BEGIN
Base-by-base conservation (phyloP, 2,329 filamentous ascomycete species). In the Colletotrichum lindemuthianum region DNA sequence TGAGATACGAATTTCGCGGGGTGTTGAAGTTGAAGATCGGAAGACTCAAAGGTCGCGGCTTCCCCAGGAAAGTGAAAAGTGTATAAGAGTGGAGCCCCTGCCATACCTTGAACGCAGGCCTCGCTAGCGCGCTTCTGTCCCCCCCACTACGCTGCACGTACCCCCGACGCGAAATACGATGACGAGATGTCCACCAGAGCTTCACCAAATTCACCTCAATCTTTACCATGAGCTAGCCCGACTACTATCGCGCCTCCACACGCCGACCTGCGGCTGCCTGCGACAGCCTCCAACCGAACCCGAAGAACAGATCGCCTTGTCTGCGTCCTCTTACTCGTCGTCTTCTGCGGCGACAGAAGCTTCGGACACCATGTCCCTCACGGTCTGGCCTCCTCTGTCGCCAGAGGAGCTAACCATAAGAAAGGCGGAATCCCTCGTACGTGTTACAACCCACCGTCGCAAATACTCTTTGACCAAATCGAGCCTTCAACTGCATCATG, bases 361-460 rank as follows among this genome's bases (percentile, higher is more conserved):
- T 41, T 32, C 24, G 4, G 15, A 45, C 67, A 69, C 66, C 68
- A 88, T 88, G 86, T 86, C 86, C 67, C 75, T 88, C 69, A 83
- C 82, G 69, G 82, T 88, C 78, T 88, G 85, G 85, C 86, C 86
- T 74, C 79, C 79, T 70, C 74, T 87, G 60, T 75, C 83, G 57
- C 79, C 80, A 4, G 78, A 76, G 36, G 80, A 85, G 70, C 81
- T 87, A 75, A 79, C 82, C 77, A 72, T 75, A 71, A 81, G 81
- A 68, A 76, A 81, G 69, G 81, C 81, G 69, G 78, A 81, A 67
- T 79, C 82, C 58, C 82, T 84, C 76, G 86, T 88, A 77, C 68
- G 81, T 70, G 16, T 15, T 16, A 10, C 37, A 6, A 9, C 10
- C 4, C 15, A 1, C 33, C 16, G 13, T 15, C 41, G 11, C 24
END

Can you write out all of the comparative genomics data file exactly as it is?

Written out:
Base-by-base conservation (phyloP, 2,329 filamentous ascomycete species). In the Colletotrichum lindemuthianum region DNA sequence TGAGATACGAATTTCGCGGGGTGTTGAAGTTGAAGATCGGAAGACTCAAAGGTCGCGGCTTCCCCAGGAAAGTGAAAAGTGTATAAGAGTGGAGCCCCTGCCATACCTTGAACGCAGGCCTCGCTAGCGCGCTTCTGTCCCCCCCACTACGCTGCACGTACCCCCGACGCGAAATACGATGACGAGATGTCCACCAGAGCTTCACCAAATTCACCTCAATCTTTACCATGAGCTAGCCCGACTACTATCGCGCCTCCACACGCCGACCTGCGGCTGCCTGCGACAGCCTCCAACCGAACCCGAAGAACAGATCGCCTTGTCTGCGTCCTCTTACTCGTCGTCTTCTGCGGCGACAGAAGCTTCGGACACCATGTCCCTCACGGTCTGGCCTCCTCTGTCGCCAGAGGAGCTAACCATAAGAAAGGCGGAATCCCTCGTACGTGTTACAACCCACCGTCGCAAATACTCTTTGACCAAATCGAGCCTTCAACTGCATCATG, bases 361-460 rank as follows among this genome's bases (percentile, higher is more conserved):
- T 41, T 32, C 24, G 4, G 15, A 45, C 67, A 69, C 66, C 68
- A 88, T 88, G 86, T 86, C 86, C 67, C 75, T 88, C 69, A 83
- C 82, G 69, G 82, T 88, C 78, T 88, G 85, G 85, C 86, C 86
- T 74, C 79, C 79, T 70, C 74, T 87, G 60, T 75, C 83, G 57
- C 79, C 80, A 4, G 78, A 76, G 36, G 80, A 85, G 70, C 81
- T 87, A 75, A 79, C 82, C 77, A 72, T 75, A 71, A 81, G 81
- A 68, A 76, A 81, G 69, G 81, C 81, G 69, G 78, A 81, A 67
- T 79, C 82, C 58, C 82, T 84, C 76, G 86, T 88, A 77, C 68
- G 81, T 70, G 16, T 15, T 16, A 10, C 37, A 6, A 9, C 10
- C 4, C 15, A 1, C 33, C 16, G 13, T 15, C 41, G 11, C 24